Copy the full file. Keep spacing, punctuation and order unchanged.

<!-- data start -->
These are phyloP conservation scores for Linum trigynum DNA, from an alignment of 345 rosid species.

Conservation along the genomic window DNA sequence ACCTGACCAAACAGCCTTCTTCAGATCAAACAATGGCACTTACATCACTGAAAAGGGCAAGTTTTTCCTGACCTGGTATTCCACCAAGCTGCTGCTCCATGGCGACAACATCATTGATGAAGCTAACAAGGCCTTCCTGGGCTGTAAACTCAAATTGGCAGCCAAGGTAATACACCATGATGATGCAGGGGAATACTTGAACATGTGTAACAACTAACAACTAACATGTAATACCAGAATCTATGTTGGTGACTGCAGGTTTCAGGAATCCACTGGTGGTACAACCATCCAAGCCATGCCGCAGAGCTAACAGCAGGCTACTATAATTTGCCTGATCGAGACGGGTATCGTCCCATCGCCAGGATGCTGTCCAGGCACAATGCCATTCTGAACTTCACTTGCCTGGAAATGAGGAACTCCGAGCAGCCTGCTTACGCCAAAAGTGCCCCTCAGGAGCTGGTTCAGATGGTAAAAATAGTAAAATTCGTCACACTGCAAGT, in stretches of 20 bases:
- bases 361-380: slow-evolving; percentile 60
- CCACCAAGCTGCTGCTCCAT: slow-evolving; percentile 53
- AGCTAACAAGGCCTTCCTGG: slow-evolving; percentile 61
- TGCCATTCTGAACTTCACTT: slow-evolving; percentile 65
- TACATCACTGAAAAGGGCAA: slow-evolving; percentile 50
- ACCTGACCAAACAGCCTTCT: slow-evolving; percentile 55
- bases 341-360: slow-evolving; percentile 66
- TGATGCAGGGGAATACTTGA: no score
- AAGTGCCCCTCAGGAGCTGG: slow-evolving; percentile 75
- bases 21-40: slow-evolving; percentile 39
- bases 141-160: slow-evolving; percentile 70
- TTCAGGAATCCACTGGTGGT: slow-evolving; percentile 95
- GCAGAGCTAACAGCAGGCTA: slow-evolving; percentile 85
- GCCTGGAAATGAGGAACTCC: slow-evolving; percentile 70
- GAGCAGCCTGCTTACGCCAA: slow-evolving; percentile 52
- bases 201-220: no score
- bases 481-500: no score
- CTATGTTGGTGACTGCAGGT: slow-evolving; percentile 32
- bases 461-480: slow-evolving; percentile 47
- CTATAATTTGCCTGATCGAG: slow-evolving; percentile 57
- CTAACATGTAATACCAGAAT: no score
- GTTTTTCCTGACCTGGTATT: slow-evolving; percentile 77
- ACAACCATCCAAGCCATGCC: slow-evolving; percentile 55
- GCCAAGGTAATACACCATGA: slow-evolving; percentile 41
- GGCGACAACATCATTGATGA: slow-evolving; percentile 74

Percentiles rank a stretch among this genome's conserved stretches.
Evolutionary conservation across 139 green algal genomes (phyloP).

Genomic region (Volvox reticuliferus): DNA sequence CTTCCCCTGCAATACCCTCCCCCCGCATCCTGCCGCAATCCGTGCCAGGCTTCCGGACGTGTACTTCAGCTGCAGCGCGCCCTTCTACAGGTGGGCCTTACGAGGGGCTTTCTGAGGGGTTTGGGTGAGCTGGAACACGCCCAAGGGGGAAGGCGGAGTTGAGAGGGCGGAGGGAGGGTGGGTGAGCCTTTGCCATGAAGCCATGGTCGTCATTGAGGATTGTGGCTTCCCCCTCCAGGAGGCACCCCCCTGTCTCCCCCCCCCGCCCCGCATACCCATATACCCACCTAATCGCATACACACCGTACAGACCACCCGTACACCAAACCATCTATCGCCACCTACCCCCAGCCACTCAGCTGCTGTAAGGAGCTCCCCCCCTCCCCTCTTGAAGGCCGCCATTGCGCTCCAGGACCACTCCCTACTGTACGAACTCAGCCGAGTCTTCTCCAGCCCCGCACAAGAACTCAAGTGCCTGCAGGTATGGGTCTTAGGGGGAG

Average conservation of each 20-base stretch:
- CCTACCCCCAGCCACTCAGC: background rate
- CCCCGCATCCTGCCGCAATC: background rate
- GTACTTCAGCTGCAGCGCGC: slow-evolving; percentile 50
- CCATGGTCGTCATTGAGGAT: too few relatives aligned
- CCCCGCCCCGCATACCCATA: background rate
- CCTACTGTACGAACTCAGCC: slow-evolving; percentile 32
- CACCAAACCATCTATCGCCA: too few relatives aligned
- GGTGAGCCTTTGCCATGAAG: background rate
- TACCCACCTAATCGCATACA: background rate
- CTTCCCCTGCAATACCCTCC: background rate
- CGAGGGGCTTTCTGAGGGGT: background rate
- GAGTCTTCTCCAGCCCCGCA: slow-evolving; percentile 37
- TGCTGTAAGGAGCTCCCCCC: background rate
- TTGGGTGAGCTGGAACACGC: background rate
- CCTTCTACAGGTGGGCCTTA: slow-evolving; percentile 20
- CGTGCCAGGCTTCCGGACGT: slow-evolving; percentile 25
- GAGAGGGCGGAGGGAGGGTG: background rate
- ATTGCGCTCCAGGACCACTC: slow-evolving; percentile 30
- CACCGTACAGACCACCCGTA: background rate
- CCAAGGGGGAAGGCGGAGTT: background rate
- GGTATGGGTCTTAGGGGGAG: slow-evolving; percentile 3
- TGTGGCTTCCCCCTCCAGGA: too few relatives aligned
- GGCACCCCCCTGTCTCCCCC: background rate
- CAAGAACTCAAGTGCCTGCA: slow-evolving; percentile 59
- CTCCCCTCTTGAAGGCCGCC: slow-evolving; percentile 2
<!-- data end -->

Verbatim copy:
These are phyloP conservation scores for Linum trigynum DNA, from an alignment of 345 rosid species.

Conservation along the genomic window DNA sequence ACCTGACCAAACAGCCTTCTTCAGATCAAACAATGGCACTTACATCACTGAAAAGGGCAAGTTTTTCCTGACCTGGTATTCCACCAAGCTGCTGCTCCATGGCGACAACATCATTGATGAAGCTAACAAGGCCTTCCTGGGCTGTAAACTCAAATTGGCAGCCAAGGTAATACACCATGATGATGCAGGGGAATACTTGAACATGTGTAACAACTAACAACTAACATGTAATACCAGAATCTATGTTGGTGACTGCAGGTTTCAGGAATCCACTGGTGGTACAACCATCCAAGCCATGCCGCAGAGCTAACAGCAGGCTACTATAATTTGCCTGATCGAGACGGGTATCGTCCCATCGCCAGGATGCTGTCCAGGCACAATGCCATTCTGAACTTCACTTGCCTGGAAATGAGGAACTCCGAGCAGCCTGCTTACGCCAAAAGTGCCCCTCAGGAGCTGGTTCAGATGGTAAAAATAGTAAAATTCGTCACACTGCAAGT, in stretches of 20 bases:
- bases 361-380: slow-evolving; percentile 60
- CCACCAAGCTGCTGCTCCAT: slow-evolving; percentile 53
- AGCTAACAAGGCCTTCCTGG: slow-evolving; percentile 61
- TGCCATTCTGAACTTCACTT: slow-evolving; percentile 65
- TACATCACTGAAAAGGGCAA: slow-evolving; percentile 50
- ACCTGACCAAACAGCCTTCT: slow-evolving; percentile 55
- bases 341-360: slow-evolving; percentile 66
- TGATGCAGGGGAATACTTGA: no score
- AAGTGCCCCTCAGGAGCTGG: slow-evolving; percentile 75
- bases 21-40: slow-evolving; percentile 39
- bases 141-160: slow-evolving; percentile 70
- TTCAGGAATCCACTGGTGGT: slow-evolving; percentile 95
- GCAGAGCTAACAGCAGGCTA: slow-evolving; percentile 85
- GCCTGGAAATGAGGAACTCC: slow-evolving; percentile 70
- GAGCAGCCTGCTTACGCCAA: slow-evolving; percentile 52
- bases 201-220: no score
- bases 481-500: no score
- CTATGTTGGTGACTGCAGGT: slow-evolving; percentile 32
- bases 461-480: slow-evolving; percentile 47
- CTATAATTTGCCTGATCGAG: slow-evolving; percentile 57
- CTAACATGTAATACCAGAAT: no score
- GTTTTTCCTGACCTGGTATT: slow-evolving; percentile 77
- ACAACCATCCAAGCCATGCC: slow-evolving; percentile 55
- GCCAAGGTAATACACCATGA: slow-evolving; percentile 41
- GGCGACAACATCATTGATGA: slow-evolving; percentile 74

Percentiles rank a stretch among this genome's conserved stretches.
Evolutionary conservation across 139 green algal genomes (phyloP).

Genomic region (Volvox reticuliferus): DNA sequence CTTCCCCTGCAATACCCTCCCCCCGCATCCTGCCGCAATCCGTGCCAGGCTTCCGGACGTGTACTTCAGCTGCAGCGCGCCCTTCTACAGGTGGGCCTTACGAGGGGCTTTCTGAGGGGTTTGGGTGAGCTGGAACACGCCCAAGGGGGAAGGCGGAGTTGAGAGGGCGGAGGGAGGGTGGGTGAGCCTTTGCCATGAAGCCATGGTCGTCATTGAGGATTGTGGCTTCCCCCTCCAGGAGGCACCCCCCTGTCTCCCCCCCCCGCCCCGCATACCCATATACCCACCTAATCGCATACACACCGTACAGACCACCCGTACACCAAACCATCTATCGCCACCTACCCCCAGCCACTCAGCTGCTGTAAGGAGCTCCCCCCCTCCCCTCTTGAAGGCCGCCATTGCGCTCCAGGACCACTCCCTACTGTACGAACTCAGCCGAGTCTTCTCCAGCCCCGCACAAGAACTCAAGTGCCTGCAGGTATGGGTCTTAGGGGGAG

Average conservation of each 20-base stretch:
- CCTACCCCCAGCCACTCAGC: background rate
- CCCCGCATCCTGCCGCAATC: background rate
- GTACTTCAGCTGCAGCGCGC: slow-evolving; percentile 50
- CCATGGTCGTCATTGAGGAT: too few relatives aligned
- CCCCGCCCCGCATACCCATA: background rate
- CCTACTGTACGAACTCAGCC: slow-evolving; percentile 32
- CACCAAACCATCTATCGCCA: too few relatives aligned
- GGTGAGCCTTTGCCATGAAG: background rate
- TACCCACCTAATCGCATACA: background rate
- CTTCCCCTGCAATACCCTCC: background rate
- CGAGGGGCTTTCTGAGGGGT: background rate
- GAGTCTTCTCCAGCCCCGCA: slow-evolving; percentile 37
- TGCTGTAAGGAGCTCCCCCC: background rate
- TTGGGTGAGCTGGAACACGC: background rate
- CCTTCTACAGGTGGGCCTTA: slow-evolving; percentile 20
- CGTGCCAGGCTTCCGGACGT: slow-evolving; percentile 25
- GAGAGGGCGGAGGGAGGGTG: background rate
- ATTGCGCTCCAGGACCACTC: slow-evolving; percentile 30
- CACCGTACAGACCACCCGTA: background rate
- CCAAGGGGGAAGGCGGAGTT: background rate
- GGTATGGGTCTTAGGGGGAG: slow-evolving; percentile 3
- TGTGGCTTCCCCCTCCAGGA: too few relatives aligned
- GGCACCCCCCTGTCTCCCCC: background rate
- CAAGAACTCAAGTGCCTGCA: slow-evolving; percentile 59
- CTCCCCTCTTGAAGGCCGCC: slow-evolving; percentile 2